Glyn Dodwell's guide to essential items of clothing for Autumn and Winter.
With autumn then winter rapidly approaching it is time to think ahead to the essential gear you will need before heading up into the hills. Although this has not been the best summer in the world, it has been reasonably warm and, for the most part, I was walking in shorts and t-shirts.
What I submit to you here is what I feel is the five essentials to be worn, or carried, throughout the autumn and winter.
Base Layer – now this can mean many things from thermal long Johns and long sleeved vests to a good quality technical shirt. Either way it has to be able to keep you warm but more importantly wick away any sweat generated.
Mid Layer - Good pair of trousers, preferably designed for walking. Most definitely not denim in any form (when it gets wet it offers no insulation and will never dry). A good quality fleece, preferably with a weight to suit the climate. Generally made from man made synthetic fibres that trap air and keep you warm. Ideally look for 100% polyester.
Top Layer - This is your wind/waterproof layer. The jacket should be long enough to form a good overlap with your trousers and should have an attached hood. Ideally, they should be made of a breathable material such as Goretex or similar. Waterproof trousers are as essential as the jacket (though sadly often forgotten). Go for one with full length zips up the outsides of both legs to aid donning quickly over boots etc. Ideally, they should be double zips to allow the top to be opened for ventilation.
Hat and Gloves - A large amount of heat is lost through the head (especially if you lack hair like me!). The classic woollen hat will suffice though I prefer one made with 100% acrylic fine knit and double layered for extra insulation. You can do very little to help yourself if your hands become cold and wet. I recommend a two-layer system with a thinner insulating glove next to the skin covered by a heavier duty waterproof glove.
Quilted Jacket - when you walk any distance you will generate heat which can be regulated by the removal or addition of layers. However, when you stop after an extended period of exercise your body will start to cool very rapidly. On a recent summer trip to Snowdon I was shivering within 5 minutes of reaching the summit! Therefore, I always carry a quilted jacket which I don as soon as I stop. This will help maintain the heat you have generated.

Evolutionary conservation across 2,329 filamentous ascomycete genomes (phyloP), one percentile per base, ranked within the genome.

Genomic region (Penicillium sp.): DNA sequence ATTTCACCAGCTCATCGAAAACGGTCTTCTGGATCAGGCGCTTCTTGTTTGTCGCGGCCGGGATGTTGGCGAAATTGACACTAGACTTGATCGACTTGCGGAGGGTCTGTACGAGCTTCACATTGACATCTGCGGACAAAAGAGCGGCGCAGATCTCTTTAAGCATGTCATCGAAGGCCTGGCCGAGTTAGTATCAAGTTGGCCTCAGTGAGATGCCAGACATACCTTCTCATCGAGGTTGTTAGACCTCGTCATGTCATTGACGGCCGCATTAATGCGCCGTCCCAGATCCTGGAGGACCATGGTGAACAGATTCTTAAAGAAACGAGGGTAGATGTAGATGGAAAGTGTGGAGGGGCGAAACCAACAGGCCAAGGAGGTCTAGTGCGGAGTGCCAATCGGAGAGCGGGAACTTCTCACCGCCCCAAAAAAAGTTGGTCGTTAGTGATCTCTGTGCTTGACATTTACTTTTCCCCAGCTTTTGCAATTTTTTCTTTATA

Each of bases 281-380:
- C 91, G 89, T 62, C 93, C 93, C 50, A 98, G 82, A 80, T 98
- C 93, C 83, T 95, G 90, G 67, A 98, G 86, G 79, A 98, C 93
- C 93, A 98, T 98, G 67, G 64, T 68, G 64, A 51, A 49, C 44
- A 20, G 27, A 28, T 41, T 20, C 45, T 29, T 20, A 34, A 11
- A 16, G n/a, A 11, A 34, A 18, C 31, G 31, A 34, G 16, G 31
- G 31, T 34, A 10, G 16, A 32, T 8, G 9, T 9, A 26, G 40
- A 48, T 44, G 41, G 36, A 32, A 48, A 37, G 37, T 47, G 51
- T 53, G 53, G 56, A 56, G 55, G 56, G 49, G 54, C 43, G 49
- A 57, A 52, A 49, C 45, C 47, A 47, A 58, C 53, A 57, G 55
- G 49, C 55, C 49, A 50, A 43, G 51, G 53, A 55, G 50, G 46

Whilst they may be my five essentials, do not be tempted to put everything on at the car park because it feels cold and wet. Remember you will quickly start to generate heat and you do not want to overheat or have to stop to de-kit. Dress for how you will feel in 10 minutes time, not for how you feel now. Remember it may be wet but warm so just don a base and outer layer or if it is cold and dry then the base and mid layer.
Think climate - think clothing
By Glyn Dodwell
Glyn has been a hill-walker for 50 years, walking all over the world but particularly in Wales, Scotland and Lake District. His love for the outdoors and survival started as a young Scout, before he joined the RAF and trained in combat survival.
Not content to take it easy, Glyn is a Radio Amateur and participates in an scheme called Summits-On-The-Air, which involves operating portable radio equipment from the tops of summits using onlythe equipment carried in your rucksack.
Having just turned 60 himself, Glyn was surprised to see how little encouragement there is to get the 'older generation' out into the hills. And despite suffering from arthritis, severe pain and a stroke 2 years ago, he is a determined Champion for the greater involvement of over 60's in hill-walking.